By Thomas Haller and Chick Moorman
This month marks the anniversaries of the Virginia Tech shooting that happened on April 16, 2007, and the shooting at Columbine High School that took place on April 20, 1999. When you couple those two events with the tragedy at Sandy Hook Elementary four months ago, it is clear that more needs to be done to stop these violent explosions of anger.
In addition to these highly visible and tragic events, there are many smaller disturbing incidents of children sniffing substances, bringing a knife to school, using drugs, bullying, sexually harassing, etc. What can we as parents do to prevent and deal with these problems and protect our children? Nothing, if we don't know about them.
If a young girl or boy is being harassed with sexual innuendos after school, what can you do? Precious little if no one informs you.
What if sixth graders are sniffing rubbing alcohol in the back of the bus? How are you going to handle that? You’re not, if you don’t know about it.
What is your next move if your child's best friend is sneaking pills from his mother's medicine cabinet? Same answer. You will not be able to protect your child because you are unaware that a problem even exists.
Unless your child or someone else's child informs an adult of the problem, it will go on unabated. Children need to be taught to speak up. Unfortunately, they learn very early not to be a "snitch" on their peers. They are often instructed in school not to be a "tattletale."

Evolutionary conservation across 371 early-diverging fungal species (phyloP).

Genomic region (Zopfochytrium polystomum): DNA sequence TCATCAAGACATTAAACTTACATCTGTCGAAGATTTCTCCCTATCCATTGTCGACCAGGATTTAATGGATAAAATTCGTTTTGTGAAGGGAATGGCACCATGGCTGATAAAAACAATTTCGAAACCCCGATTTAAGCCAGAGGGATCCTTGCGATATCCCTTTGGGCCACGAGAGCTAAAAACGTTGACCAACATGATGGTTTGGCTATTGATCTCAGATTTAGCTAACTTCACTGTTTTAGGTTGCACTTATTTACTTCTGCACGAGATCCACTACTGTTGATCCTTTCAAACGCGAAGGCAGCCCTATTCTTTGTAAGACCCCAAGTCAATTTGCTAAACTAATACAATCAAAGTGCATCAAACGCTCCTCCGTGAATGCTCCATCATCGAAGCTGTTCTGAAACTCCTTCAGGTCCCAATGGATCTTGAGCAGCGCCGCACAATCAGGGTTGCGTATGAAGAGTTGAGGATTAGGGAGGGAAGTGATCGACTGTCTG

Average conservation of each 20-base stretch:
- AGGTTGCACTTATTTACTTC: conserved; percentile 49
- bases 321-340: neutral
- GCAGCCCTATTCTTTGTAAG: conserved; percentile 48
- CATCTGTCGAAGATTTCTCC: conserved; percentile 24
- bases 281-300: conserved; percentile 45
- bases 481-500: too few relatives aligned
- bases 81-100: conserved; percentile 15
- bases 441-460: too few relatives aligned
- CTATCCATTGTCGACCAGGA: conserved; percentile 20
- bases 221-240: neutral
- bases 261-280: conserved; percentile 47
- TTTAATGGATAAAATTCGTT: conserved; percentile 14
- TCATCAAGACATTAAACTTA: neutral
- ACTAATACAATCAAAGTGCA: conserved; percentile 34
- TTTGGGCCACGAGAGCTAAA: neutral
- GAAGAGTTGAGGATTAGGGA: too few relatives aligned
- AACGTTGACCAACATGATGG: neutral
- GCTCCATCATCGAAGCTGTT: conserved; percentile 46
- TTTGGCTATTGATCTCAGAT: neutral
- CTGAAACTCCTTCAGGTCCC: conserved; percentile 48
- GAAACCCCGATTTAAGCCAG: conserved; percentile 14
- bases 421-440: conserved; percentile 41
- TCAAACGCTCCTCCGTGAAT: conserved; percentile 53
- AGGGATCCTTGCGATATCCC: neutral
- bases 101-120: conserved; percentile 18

The problem remains: if kids don't report, adults can't assist. Therefore, it behooves us to teach children when and how to report correctly. These are the do's and don'ts of helping kids learn the valuable skill of reporting:
Do rename tattling. Tattling is a negative word with negative connotations. Because we call it tattling and define that as bad, we work to eliminate it in our children. They learn very early that telling on others is a bad thing. We suggest you call it "reporting." Reporting doesn't have a negative association attached to it. In fact, we even pay people in our society to do reporting. Don't we all wish someone had reported the possibility of violence before the Columbine, Virginia Tech, and Sandy Hook massacres?